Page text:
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Ombudsman set to revamp complaints filing system

The Commission on Administrative Justice (CAJ) is developing an App to make it easier for the public to file complaints about dissatisfactory service in the public sector from the comfort of their homes.

Commission Chairperson Florence Kajuju said the Commission is working in partnership with the Ministry of Public Service to strengthen the complaints management system that would be launched as the PASHA Ombudsman platform to be hosted by the Commission on Administrative Justice.

Speaking during the Fourth Huduma Ombudsman Award ceremony at KICC, Kajuju said the Commission has since its inception in 2011 made significant strides in resolving complaints, improving efficiency, and fostering a responsive culture in public service adding that over 920 000 complaints have been resolved.

Kajuju said the Commission has helped restructure the complaint-handling mechanisms by Government Ministries, Departments, Agencies, and County Governments (MDACs) through capacity-building seminars for public officers and institutions and added that through the Wajibika initiative MDAs will now be held accountable to the public.

The Commission Chair reiterated the mission of the Office of the Ombudsman to promote good governance, the rule of law, and accountability in the management of public affairs and cited an instance of callous behavior by public servants reported to the Commission where a patient requiring surgery overseas was granted a passport while the donor was denied.

She commended public officers who have demonstrated diligence in their duties and cautioned them against dropping the ball adding that “through their exemplary service, their efforts will be appreciated and rewarded”.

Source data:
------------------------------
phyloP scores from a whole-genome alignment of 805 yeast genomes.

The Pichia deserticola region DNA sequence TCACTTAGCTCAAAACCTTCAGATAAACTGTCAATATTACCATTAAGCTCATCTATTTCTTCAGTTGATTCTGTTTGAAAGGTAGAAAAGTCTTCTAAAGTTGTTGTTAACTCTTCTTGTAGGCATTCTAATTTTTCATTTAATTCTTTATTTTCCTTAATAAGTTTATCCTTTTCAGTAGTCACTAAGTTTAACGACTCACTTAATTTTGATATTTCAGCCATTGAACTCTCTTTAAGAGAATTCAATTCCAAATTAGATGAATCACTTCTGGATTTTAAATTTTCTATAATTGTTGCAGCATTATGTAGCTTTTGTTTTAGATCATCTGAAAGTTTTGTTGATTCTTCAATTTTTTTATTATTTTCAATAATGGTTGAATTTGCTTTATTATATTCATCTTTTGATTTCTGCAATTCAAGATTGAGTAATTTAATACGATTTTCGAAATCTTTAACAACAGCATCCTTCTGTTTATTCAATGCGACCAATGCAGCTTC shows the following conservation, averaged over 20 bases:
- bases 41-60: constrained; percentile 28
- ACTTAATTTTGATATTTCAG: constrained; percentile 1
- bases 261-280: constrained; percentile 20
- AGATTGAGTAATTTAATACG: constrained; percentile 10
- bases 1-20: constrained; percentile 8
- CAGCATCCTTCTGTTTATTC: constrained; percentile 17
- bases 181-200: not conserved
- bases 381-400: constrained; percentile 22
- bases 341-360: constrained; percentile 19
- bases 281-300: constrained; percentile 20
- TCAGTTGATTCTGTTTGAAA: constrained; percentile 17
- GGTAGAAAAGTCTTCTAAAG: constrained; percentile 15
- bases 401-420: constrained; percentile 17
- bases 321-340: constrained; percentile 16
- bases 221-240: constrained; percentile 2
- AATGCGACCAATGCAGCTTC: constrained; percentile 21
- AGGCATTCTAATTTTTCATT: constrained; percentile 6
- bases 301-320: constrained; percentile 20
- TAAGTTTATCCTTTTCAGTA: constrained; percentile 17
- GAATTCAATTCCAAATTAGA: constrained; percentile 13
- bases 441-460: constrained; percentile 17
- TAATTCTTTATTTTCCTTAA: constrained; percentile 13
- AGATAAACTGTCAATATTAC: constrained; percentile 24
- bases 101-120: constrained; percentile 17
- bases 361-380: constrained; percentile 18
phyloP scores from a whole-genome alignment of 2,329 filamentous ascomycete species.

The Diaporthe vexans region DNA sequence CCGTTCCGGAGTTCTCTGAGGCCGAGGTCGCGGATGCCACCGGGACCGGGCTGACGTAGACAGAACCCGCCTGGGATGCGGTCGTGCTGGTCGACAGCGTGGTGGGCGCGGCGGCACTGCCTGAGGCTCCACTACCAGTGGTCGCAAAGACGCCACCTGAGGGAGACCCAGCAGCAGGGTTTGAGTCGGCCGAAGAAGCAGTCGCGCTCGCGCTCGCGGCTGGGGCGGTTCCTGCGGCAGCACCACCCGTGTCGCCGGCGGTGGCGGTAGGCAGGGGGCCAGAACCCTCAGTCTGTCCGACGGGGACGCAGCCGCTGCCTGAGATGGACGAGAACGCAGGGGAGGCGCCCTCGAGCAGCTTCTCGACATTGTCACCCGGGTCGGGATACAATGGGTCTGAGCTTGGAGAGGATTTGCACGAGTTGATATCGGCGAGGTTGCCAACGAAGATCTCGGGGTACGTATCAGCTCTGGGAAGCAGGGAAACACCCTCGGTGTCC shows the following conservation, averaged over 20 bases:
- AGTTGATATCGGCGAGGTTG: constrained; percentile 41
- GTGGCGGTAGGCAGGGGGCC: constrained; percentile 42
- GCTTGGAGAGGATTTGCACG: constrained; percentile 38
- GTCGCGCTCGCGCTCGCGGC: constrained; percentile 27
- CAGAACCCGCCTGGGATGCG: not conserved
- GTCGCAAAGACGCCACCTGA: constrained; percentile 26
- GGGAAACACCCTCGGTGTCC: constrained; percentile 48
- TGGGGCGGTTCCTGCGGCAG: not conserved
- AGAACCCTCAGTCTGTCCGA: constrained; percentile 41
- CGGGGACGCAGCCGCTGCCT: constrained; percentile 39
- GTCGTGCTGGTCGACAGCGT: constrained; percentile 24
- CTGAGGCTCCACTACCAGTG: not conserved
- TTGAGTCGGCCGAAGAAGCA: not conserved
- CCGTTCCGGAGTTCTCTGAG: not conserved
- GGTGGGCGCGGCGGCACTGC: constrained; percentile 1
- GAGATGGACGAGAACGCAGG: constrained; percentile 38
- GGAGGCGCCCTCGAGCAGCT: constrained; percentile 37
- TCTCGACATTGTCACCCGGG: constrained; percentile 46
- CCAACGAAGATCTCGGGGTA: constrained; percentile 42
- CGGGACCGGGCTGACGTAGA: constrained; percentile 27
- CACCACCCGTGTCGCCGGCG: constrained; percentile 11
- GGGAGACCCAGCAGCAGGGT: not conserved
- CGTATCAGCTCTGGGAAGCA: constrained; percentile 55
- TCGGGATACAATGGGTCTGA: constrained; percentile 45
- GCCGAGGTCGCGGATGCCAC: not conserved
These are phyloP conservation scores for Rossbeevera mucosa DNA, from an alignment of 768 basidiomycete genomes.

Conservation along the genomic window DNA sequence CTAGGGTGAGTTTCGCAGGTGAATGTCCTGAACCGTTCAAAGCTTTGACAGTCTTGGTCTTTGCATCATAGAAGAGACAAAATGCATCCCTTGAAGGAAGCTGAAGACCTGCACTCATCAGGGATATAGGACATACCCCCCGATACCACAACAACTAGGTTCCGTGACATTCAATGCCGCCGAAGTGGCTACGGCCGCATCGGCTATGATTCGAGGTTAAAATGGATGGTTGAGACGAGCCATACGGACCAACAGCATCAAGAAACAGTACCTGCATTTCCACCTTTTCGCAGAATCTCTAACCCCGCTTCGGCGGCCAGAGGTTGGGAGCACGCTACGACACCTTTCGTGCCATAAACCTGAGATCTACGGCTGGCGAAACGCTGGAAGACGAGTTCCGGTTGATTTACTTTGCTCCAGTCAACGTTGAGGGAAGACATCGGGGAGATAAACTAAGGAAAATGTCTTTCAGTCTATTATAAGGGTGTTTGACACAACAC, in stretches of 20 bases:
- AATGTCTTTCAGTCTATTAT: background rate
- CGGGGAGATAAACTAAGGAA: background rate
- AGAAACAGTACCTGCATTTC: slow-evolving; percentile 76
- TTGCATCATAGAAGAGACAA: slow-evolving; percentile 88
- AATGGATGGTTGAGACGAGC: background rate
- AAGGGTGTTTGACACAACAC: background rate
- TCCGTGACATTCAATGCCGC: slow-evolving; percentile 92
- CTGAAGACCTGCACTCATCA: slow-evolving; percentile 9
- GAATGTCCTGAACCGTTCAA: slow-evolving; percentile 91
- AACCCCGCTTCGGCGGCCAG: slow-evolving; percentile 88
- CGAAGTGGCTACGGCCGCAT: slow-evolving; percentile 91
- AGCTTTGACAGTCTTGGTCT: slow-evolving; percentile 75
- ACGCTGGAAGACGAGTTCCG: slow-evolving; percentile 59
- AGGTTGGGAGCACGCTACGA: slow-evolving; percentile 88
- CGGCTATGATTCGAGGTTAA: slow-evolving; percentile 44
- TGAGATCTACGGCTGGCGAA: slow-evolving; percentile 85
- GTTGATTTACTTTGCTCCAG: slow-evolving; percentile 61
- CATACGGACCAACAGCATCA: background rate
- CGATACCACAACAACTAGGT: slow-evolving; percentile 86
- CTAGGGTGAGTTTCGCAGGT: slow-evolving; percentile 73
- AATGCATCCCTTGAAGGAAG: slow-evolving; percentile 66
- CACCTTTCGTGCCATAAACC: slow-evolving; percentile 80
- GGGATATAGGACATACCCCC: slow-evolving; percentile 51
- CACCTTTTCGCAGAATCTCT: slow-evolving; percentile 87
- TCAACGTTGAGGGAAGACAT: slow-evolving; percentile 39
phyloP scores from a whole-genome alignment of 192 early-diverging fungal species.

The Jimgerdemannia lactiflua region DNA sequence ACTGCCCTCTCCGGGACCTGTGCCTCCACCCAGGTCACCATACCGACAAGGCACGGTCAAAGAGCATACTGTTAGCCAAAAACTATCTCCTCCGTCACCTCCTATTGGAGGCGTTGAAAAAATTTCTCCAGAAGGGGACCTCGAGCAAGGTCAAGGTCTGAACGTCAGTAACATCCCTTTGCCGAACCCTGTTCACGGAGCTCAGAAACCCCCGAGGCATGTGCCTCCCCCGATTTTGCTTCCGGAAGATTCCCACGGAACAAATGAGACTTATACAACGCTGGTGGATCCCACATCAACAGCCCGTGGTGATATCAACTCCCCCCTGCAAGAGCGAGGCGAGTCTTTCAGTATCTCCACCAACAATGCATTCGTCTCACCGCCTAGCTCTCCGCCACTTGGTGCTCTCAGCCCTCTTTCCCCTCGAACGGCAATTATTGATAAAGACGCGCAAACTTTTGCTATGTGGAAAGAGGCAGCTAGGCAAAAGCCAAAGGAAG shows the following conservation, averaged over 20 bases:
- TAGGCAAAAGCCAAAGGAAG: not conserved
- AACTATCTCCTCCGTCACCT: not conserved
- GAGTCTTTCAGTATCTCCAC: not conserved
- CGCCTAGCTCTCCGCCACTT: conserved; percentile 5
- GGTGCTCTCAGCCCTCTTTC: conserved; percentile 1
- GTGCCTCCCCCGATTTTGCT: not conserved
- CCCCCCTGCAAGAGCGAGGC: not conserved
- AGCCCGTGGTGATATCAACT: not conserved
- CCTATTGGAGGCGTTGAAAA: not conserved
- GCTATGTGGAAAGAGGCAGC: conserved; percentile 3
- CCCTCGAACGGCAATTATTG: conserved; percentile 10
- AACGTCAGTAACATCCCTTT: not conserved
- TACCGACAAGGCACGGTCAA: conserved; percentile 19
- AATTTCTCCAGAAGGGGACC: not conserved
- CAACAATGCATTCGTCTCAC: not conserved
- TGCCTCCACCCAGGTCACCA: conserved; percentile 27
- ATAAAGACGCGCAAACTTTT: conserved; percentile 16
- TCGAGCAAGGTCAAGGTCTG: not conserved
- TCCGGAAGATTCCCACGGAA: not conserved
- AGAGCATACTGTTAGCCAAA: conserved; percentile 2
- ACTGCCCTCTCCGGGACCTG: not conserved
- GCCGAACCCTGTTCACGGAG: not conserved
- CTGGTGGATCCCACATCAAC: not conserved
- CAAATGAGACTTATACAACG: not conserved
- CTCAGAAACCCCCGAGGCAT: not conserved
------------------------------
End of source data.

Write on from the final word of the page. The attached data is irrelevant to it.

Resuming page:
Commission Secretary and Chief Executive Officer Mercy Wambua reiterated that the Commission is committed to achieving administrative justice guided by the slogan “Hata anyone ana haki.”

The Commission CEO said an analysis of the complaints received over the years shows that the majority of grievances related to delays in services sought by Kenyans at 22.6 percent while unlawful official conduct constitutes 18 percent. Inefficiency in service delivery, unfair treatment, and abuse of follow at 12.5, 11.3, and 10.6 percent respectively.

Other forms of maladministration cited relate to incompetence, ineptitude, manifest injustice, discourtesy, and unresponsiveness which account for 25 percent of complaints.

Among those celebrated for outstanding service included several institutions and individuals who bagged prestigious accolades in different categories. Kenya Revenue Authority, Huduma Kenya, and the National Council for Law Reporting won first place in institutional groupings.

Corporal Julius Karanja Irungu, a police officer stationed at Wajir SOG won the Ombudsman Valor Award for his bravery during an IED terror attack in Wajir.

Another notable winner was Precious Dama Randu, Assistant County Commissioner, Matsangoni division in Kilifi North Sub- County who excelled in the public service delivery category.

The awards consisted of individual, institutional, and Ombudsman Valor Award categories that appreciate effective, accountable, and responsive public service. The Commission has adopted this approach to promote compliance with administrative justice and access to information.

By Kizito Maruti, Winnie Wachira and Fridah Kamuri

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